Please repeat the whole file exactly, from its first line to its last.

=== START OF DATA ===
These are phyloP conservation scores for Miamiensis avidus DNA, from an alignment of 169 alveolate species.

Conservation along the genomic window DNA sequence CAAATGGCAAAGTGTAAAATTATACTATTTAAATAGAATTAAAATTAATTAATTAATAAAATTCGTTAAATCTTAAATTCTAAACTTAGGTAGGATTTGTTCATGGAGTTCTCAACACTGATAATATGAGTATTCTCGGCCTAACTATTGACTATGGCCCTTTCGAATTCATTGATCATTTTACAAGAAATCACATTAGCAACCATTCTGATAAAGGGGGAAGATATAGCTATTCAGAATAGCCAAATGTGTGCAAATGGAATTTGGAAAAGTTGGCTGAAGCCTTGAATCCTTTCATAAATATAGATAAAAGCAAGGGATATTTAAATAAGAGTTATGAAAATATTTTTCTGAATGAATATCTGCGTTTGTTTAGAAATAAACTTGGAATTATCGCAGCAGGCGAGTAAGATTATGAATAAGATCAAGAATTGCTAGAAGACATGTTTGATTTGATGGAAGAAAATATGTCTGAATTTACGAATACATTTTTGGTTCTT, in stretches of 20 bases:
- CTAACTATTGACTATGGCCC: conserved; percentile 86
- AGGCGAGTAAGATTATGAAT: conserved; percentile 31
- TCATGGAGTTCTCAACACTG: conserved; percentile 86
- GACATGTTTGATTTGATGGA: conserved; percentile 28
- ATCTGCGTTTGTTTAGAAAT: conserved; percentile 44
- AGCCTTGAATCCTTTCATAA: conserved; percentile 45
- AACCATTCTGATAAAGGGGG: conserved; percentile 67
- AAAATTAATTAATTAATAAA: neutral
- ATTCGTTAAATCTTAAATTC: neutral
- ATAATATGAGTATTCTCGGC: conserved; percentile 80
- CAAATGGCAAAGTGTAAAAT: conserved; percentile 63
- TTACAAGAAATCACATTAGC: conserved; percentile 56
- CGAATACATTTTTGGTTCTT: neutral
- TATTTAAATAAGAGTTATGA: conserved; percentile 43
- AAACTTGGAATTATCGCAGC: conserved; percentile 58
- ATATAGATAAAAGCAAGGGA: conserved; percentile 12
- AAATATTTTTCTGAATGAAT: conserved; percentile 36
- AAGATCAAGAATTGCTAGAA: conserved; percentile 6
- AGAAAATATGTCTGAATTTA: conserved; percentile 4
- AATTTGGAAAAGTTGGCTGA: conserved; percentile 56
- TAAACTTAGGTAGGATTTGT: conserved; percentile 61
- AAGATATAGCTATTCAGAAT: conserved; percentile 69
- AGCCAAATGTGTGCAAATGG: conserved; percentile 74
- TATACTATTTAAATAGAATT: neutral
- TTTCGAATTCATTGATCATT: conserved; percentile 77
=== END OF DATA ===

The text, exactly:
These are phyloP conservation scores for Miamiensis avidus DNA, from an alignment of 169 alveolate species.

Conservation along the genomic window DNA sequence CAAATGGCAAAGTGTAAAATTATACTATTTAAATAGAATTAAAATTAATTAATTAATAAAATTCGTTAAATCTTAAATTCTAAACTTAGGTAGGATTTGTTCATGGAGTTCTCAACACTGATAATATGAGTATTCTCGGCCTAACTATTGACTATGGCCCTTTCGAATTCATTGATCATTTTACAAGAAATCACATTAGCAACCATTCTGATAAAGGGGGAAGATATAGCTATTCAGAATAGCCAAATGTGTGCAAATGGAATTTGGAAAAGTTGGCTGAAGCCTTGAATCCTTTCATAAATATAGATAAAAGCAAGGGATATTTAAATAAGAGTTATGAAAATATTTTTCTGAATGAATATCTGCGTTTGTTTAGAAATAAACTTGGAATTATCGCAGCAGGCGAGTAAGATTATGAATAAGATCAAGAATTGCTAGAAGACATGTTTGATTTGATGGAAGAAAATATGTCTGAATTTACGAATACATTTTTGGTTCTT, in stretches of 20 bases:
- CTAACTATTGACTATGGCCC: conserved; percentile 86
- AGGCGAGTAAGATTATGAAT: conserved; percentile 31
- TCATGGAGTTCTCAACACTG: conserved; percentile 86
- GACATGTTTGATTTGATGGA: conserved; percentile 28
- ATCTGCGTTTGTTTAGAAAT: conserved; percentile 44
- AGCCTTGAATCCTTTCATAA: conserved; percentile 45
- AACCATTCTGATAAAGGGGG: conserved; percentile 67
- AAAATTAATTAATTAATAAA: neutral
- ATTCGTTAAATCTTAAATTC: neutral
- ATAATATGAGTATTCTCGGC: conserved; percentile 80
- CAAATGGCAAAGTGTAAAAT: conserved; percentile 63
- TTACAAGAAATCACATTAGC: conserved; percentile 56
- CGAATACATTTTTGGTTCTT: neutral
- TATTTAAATAAGAGTTATGA: conserved; percentile 43
- AAACTTGGAATTATCGCAGC: conserved; percentile 58
- ATATAGATAAAAGCAAGGGA: conserved; percentile 12
- AAATATTTTTCTGAATGAAT: conserved; percentile 36
- AAGATCAAGAATTGCTAGAA: conserved; percentile 6
- AGAAAATATGTCTGAATTTA: conserved; percentile 4
- AATTTGGAAAAGTTGGCTGA: conserved; percentile 56
- TAAACTTAGGTAGGATTTGT: conserved; percentile 61
- AAGATATAGCTATTCAGAAT: conserved; percentile 69
- AGCCAAATGTGTGCAAATGG: conserved; percentile 74
- TATACTATTTAAATAGAATT: neutral
- TTTCGAATTCATTGATCATT: conserved; percentile 77